It’s become a sadly all-too common refrain, but there aren’t nearly as many women working as writers and directors in Hollywood as there should be. Even fewer are thought of as highly as is probably deserved, and there’s only a minuscule number of “A-List” writers and directors. In the history of the Oscars, which I’ll remind you date back to 1929, there have only been four women nominated for Best Director, Lina Wertmüller in 1976, Jane Campion in 1994, Sofia Coppola in 2004, and the subject of today’s Directors Cuts. Kathryn Bigelow makes action, sci-fi, horror, and thriller movies, all of which are generally thought of as men’s domain (are women only supposed to direct sensitive dramas and romantic comedies?) and not only does she make them, she’s one of the best people working at it today. Below are my top five favorite of her films.
5) Near Dark (1987)
Part horror movie, part western, Near Dark is a bloody romance that still manages to make bloodsuckers frightening. A young man meets a young woman, and everything seems like it’s great. But, uh-oh, she’s a vampire and she turns him into one too following a particularly passionate night together. He then has to join her family of criminal undead creatures even though they’re pretty damn evil. Lance Henricksen is tremendous as the head of the family, and Bill Paxton is at his batshit best as the eldest “son.” Bigelow also co-wrote the screenplay for this movie, which does something interesting with vampires: they black out car windows so they can drive in the day since they live in the desert. This idea has been co-opted a few places since then, most notably for me in an episode of Buffy the Vampire Slayer where Spike drives an old Chevy (or Cadillac, it’s been awhile since I’ve seen it).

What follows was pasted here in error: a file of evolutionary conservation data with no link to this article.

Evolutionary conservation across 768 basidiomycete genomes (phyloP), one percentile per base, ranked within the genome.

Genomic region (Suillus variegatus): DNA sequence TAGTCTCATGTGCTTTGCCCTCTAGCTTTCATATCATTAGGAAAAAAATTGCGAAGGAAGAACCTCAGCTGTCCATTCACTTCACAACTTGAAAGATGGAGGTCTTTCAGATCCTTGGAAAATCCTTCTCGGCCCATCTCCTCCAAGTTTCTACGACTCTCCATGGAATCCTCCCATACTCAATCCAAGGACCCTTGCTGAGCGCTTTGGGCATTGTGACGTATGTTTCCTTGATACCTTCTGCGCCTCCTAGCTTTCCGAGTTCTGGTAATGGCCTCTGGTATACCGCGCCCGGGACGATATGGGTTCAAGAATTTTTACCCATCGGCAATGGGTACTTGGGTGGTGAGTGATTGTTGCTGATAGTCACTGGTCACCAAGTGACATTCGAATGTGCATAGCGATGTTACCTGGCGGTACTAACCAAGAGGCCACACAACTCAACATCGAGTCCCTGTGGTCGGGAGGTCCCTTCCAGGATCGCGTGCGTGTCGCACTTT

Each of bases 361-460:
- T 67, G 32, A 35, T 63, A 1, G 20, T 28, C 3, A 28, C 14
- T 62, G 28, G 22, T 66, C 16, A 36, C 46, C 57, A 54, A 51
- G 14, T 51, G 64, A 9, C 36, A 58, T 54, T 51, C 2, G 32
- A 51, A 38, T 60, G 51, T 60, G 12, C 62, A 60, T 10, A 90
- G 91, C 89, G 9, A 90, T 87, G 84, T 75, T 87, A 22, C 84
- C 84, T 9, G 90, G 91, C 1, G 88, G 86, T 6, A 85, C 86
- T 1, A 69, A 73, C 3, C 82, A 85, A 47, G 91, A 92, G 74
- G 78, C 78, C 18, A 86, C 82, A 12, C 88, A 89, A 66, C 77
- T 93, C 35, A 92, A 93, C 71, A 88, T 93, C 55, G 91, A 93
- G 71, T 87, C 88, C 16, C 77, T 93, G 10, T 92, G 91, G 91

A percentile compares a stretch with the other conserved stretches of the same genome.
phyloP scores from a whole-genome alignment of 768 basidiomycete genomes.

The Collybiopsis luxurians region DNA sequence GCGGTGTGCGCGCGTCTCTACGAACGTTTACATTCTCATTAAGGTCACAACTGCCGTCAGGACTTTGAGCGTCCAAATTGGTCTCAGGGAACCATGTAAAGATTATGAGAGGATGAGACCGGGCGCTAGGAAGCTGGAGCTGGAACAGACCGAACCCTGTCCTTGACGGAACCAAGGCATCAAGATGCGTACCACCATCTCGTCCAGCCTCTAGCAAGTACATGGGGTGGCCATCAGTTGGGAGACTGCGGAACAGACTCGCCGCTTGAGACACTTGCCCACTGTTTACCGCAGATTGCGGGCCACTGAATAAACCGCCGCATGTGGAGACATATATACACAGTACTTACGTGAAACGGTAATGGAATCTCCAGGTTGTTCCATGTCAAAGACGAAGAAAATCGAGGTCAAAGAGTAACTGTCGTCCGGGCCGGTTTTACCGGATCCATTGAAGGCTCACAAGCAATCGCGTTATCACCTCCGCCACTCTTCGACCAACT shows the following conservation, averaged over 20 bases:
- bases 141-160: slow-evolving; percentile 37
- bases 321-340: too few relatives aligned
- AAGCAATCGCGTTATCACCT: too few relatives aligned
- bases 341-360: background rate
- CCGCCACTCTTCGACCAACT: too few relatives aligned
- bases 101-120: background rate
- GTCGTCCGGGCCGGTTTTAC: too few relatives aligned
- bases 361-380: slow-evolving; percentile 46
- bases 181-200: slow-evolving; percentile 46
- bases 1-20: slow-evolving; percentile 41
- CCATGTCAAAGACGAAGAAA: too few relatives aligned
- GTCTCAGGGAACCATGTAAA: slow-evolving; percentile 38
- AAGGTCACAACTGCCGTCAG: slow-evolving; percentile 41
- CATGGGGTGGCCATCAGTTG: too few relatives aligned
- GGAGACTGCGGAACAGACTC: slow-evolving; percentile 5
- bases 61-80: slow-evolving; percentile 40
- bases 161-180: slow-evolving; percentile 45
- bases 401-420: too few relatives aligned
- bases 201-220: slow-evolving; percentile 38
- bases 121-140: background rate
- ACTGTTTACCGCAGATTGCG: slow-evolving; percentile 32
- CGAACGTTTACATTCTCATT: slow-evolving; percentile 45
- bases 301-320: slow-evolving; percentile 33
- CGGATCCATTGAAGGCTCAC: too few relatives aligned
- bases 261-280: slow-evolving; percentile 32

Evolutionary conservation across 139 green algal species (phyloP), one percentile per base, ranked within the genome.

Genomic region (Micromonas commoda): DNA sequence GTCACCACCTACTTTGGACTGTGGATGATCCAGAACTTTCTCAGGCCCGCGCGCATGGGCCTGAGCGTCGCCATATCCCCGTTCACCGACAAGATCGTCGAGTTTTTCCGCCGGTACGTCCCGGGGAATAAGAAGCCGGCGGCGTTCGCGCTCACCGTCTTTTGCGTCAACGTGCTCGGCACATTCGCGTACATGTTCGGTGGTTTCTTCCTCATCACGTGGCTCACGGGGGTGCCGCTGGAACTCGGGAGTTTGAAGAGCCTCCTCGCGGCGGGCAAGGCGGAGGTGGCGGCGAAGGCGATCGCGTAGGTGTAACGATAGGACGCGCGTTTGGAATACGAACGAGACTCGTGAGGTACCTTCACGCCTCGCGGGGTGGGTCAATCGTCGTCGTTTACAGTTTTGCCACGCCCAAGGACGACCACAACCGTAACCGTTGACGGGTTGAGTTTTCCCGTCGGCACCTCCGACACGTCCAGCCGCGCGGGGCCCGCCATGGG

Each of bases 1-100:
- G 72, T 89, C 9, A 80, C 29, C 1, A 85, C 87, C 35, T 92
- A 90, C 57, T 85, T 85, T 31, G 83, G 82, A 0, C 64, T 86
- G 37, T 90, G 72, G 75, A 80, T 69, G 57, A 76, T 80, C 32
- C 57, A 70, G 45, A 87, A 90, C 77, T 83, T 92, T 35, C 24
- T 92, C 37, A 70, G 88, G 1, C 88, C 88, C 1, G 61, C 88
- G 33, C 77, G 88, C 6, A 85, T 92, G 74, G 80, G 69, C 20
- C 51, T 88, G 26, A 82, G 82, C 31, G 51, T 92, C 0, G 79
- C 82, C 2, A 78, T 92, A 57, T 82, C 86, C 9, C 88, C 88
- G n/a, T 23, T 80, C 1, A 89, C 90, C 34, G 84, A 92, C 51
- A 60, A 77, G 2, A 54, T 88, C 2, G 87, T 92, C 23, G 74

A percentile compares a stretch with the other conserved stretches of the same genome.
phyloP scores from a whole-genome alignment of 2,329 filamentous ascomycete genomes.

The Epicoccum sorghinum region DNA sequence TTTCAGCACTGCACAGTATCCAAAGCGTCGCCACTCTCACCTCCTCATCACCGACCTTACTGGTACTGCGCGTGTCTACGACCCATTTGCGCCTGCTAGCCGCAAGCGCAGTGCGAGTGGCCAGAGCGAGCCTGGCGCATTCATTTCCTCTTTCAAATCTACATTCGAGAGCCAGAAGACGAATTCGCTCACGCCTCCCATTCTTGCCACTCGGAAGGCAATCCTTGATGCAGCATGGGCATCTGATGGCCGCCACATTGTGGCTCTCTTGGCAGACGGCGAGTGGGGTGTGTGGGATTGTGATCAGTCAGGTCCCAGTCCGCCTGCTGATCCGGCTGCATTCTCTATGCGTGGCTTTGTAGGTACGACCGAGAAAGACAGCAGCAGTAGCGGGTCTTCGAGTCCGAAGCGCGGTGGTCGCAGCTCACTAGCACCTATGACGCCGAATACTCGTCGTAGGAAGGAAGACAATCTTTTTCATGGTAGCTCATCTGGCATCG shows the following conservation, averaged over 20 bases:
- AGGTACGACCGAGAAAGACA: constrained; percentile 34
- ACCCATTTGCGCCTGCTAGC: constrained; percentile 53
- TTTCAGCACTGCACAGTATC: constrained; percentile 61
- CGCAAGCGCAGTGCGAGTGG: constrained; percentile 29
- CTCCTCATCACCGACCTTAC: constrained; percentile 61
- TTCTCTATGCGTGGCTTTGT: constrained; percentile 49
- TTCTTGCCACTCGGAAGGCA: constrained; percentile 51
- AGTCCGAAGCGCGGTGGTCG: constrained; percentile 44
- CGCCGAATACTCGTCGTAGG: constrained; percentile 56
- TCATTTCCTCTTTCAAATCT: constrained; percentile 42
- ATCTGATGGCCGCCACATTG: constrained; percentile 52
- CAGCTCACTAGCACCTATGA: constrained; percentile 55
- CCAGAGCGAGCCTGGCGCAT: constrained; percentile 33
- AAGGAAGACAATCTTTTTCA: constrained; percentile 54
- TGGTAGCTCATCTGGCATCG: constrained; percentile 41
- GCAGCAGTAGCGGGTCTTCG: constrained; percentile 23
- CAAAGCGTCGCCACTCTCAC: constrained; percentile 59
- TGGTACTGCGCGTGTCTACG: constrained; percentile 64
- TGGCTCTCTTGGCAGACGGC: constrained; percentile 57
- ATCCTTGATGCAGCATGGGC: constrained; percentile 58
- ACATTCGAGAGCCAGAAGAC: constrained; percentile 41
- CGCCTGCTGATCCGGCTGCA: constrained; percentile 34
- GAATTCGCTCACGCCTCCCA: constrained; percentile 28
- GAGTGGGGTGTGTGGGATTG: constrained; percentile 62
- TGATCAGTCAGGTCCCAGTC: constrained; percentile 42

4) Strange Days (1995)
It’s a bit dated now, simply because, well, we’re a whole 15 years after the turn of the year 2000, but you can still watch Strange Days the same way you watch Escape from New York or Terminator, just believing it to be an alternate timeline. In “1999” NYC, a former cop now sells virtual experiences on the black market. These are recordings made from someone’s POV that allow the user to feel like they’re actually doing it themselves. Naturally, a lot of this is used for sex, but there’s also those scarier people out there who want to feel what it feels like to kill someone. Soon, our hero begins to see evidence of a massive police conspiracy to cover up a high-profile murder by cops, the result of which could take our hero out before the big ball drops. This is one of the few movies from that mid-90s cyberpunk splash that stands the test of time and is good enough to overcome the year; this is almost entirely due to Bigelow’s direction, which is artful but never flashy, and it doesn’t rely on digital effects too much like some films of the time.
3) Zero Dark Thirty (2012)